Rocketship Scholars: There’s a science behind it all
Rocketship Scholars Series: Written by Helena Tran
It’s been a few weeks now and the recent modules have been focused on really understanding who the customer is and their journey, particularly the onboarding stage. We’ve been provided with a wealth of information and tools, and I’ll break down some of my reflections below.
The onboarding canvas is a very neat and structured framework to capture all the information required to allow a customer to have a seamless onboarding experience. This canvas details:
Who the user is, and what is their intention with the product
What the pains are for the user, and how the product solves this pain
What are the key milestones (“initial value” and “activation”), and what are the steps to get there
What events/actions that we want to track
What are the indicators (good or bad) that signals a user is on their correct journey, or is deviating from the journey
As I was putting together my onboarding canvas, I realised we were really laying the foundation for success. I gained so much clarity from 1) being able to see everything on one page, and 2) stepping back and really defining the key milestones and the steps needed to get there. As a result of this clarity, I went back and revised my tracking plan, and events that I want to track. Previously I had taken a high level approach, forgetting that there are so many touchpoints for a customer with the product, and that it is so important to track the correct events at the correct intervals.
Most importantly, this canvas helped me really think about what support should be provided to the customer if they have seemingly deviated from the intended journey. This neatly ties into another framework we were taught called the “bowling alley framework”. As the name suggests, in a bowling alley, the intention is for the bowling ball to go straight down the middle, however, very often, new players will see their ball go straight into the gutter. In the product world, the intention is for the user to reach their initial value (the first aha moment) asap, however, many users do not get to that point. How many times have you signed up to something, played around for a few minutes, and decide not to continue with it? Too many times for me! So how does a business prevent this from happening? By putting “bumpers” or safeguards along the user journey. These can be either conversational (out-of-app) such as onboarding emails, or product based (in-app) such as product tours. Ultimately even with these bumpers, there’s no guarantee the user will reach the initial value; and this is why analytics is so important! Analytics, if set up correctly, can inform businesses where exactly the user has dropped off, allowing them to constantly monitor and improve the user onboarding experience. I guess it’s a never-ending process of refinement because products evolve, users evolve or users change completely, but as the saying goes, prevention is better than cure!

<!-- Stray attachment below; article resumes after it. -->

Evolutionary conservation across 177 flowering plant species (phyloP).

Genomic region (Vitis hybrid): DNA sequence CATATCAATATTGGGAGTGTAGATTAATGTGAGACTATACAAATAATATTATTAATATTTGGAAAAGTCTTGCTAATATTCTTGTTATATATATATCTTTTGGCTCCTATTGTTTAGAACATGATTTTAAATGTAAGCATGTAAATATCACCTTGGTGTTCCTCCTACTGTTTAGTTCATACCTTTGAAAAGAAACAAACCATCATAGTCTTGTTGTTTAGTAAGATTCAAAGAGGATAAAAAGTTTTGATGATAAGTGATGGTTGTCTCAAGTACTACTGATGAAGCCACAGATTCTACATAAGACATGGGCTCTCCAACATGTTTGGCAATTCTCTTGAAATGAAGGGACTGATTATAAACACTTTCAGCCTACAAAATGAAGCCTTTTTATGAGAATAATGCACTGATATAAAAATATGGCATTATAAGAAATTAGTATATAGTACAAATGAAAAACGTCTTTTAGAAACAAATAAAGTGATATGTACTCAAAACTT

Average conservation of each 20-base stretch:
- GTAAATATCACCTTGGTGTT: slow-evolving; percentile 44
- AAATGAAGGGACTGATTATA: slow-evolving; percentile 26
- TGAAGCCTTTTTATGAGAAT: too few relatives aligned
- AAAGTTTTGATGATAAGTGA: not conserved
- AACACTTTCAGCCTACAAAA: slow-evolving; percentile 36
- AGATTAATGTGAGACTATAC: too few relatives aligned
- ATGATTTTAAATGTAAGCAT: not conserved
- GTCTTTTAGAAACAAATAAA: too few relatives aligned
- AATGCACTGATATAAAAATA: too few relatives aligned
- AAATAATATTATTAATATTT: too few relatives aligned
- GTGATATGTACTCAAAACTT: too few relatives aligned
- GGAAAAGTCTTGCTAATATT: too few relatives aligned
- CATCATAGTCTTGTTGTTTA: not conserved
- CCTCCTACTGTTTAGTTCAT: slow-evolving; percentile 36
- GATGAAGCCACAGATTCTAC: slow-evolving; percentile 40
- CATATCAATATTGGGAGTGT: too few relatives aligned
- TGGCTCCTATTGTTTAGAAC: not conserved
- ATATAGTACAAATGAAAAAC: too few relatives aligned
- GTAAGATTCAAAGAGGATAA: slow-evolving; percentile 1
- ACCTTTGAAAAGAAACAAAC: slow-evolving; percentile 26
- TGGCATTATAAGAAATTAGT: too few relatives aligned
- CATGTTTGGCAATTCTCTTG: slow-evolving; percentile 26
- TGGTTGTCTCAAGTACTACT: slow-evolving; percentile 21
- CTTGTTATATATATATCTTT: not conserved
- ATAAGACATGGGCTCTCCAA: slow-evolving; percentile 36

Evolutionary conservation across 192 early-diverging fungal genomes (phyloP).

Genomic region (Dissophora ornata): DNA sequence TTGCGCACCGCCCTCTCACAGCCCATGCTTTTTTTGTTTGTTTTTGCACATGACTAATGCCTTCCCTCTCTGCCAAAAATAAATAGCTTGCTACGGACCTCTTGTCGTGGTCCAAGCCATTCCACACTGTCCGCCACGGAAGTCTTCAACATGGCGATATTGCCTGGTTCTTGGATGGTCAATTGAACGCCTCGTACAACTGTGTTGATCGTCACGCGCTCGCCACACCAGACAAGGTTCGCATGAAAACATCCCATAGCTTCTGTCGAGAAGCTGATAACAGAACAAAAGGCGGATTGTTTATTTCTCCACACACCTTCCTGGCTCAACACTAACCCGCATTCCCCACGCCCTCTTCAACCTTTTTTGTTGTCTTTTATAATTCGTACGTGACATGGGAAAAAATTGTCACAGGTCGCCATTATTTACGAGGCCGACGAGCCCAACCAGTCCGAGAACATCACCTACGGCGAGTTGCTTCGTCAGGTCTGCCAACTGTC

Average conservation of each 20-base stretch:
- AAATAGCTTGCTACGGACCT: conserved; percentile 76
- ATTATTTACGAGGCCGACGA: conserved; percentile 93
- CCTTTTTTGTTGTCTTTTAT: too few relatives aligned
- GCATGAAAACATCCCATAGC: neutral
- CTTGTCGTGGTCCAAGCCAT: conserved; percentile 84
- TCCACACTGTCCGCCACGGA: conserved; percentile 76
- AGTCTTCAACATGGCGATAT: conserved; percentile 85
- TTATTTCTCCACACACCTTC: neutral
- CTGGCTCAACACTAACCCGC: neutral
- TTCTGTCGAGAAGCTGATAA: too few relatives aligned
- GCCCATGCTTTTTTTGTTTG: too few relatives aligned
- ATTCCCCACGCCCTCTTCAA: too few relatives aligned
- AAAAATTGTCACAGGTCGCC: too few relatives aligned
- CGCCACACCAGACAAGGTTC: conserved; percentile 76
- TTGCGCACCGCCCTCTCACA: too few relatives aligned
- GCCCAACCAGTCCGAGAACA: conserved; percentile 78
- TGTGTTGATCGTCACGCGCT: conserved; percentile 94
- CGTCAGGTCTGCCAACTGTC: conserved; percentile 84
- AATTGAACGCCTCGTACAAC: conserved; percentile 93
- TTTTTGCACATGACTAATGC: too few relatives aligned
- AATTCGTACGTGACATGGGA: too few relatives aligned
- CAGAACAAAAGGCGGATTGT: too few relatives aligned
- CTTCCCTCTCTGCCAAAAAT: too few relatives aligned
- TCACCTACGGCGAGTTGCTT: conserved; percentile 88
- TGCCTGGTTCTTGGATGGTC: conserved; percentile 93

Initial value playbook
This flowed on from the onboarding canvas and it allowed me to have an overall picture of the different interactions by the different stakeholders (both user and system). The initial value playbook is essentially a swimlane diagram that outlines who does what in a given process, up to the point where the customer reaches the initial value. By drawing the interactions as flow diagrams, I could visually see how any upstream changes can impact the subsequent interactions. Additionally, I was able to design different email campaigns by seeing the decision trees based on the different paths a user undertakes.
In-app engagement platform
Another week, another tool! Last week we were introduced to the in-app engagement platform Appcues. This tool facilitates anything from getting started checklists, welcome messages, new feature pop-ups and tool-tips to name a few. I’ve always seen it on websites that I visit, but it never really crossed my mind how it was created, or the intention behind each engagement. To be honest, I’ve always viewed it as pesky pop-ups that I close almost immediately, but realising there is a science behind this is quite fascinating. I guess the way I see the in-app engagement platforms is like a warm embrace – I have walked into a room full of strangers and the host intentionally creates a supportive and inviting environment.
It’s funny, I’m realising the way I’m learning about product-led growth is perhaps by relating these concepts to real life situations. I guess the idea of PLG is not completely new – there have always been components of it throughout time – but bringing it all together is the missing piece of the puzzle. I’m excited to put it all together and see it come to life at the end of this course!
About Rocketship Scholars: